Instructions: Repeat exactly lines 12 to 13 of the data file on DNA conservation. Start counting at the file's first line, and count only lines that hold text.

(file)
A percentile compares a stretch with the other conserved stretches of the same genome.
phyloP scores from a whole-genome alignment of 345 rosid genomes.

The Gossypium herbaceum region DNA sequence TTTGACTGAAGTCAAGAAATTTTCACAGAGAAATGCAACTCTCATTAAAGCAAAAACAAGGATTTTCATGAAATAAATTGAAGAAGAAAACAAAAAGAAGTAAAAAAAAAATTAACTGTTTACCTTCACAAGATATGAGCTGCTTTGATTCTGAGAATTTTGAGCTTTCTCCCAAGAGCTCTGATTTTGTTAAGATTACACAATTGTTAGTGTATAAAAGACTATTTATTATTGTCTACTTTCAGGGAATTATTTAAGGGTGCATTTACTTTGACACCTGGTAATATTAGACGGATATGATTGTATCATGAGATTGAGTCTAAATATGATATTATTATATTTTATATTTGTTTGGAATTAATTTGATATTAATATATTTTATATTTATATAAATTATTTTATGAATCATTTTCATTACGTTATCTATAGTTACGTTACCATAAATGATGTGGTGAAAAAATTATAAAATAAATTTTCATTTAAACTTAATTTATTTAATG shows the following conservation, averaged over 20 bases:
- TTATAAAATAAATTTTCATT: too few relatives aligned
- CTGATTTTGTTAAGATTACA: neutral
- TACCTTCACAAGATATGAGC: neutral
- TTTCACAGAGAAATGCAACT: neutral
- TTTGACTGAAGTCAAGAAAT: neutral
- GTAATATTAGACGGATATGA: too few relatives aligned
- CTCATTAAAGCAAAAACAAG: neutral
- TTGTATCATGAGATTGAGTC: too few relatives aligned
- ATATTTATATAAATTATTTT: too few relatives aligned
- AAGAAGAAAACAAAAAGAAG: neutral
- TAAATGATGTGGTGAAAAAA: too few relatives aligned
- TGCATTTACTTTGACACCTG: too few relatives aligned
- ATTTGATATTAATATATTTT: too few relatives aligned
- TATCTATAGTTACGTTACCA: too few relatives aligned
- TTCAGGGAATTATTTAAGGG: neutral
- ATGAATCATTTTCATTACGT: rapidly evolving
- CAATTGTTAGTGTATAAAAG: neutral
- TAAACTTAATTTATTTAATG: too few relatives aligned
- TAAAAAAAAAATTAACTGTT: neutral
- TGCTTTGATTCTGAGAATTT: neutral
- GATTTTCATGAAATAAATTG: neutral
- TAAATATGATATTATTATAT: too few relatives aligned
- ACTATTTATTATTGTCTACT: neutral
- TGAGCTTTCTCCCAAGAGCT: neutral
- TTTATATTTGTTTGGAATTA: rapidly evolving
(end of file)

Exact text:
- ATATTTATATAAATTATTTT: too few relatives aligned
- AAGAAGAAAACAAAAAGAAG: neutral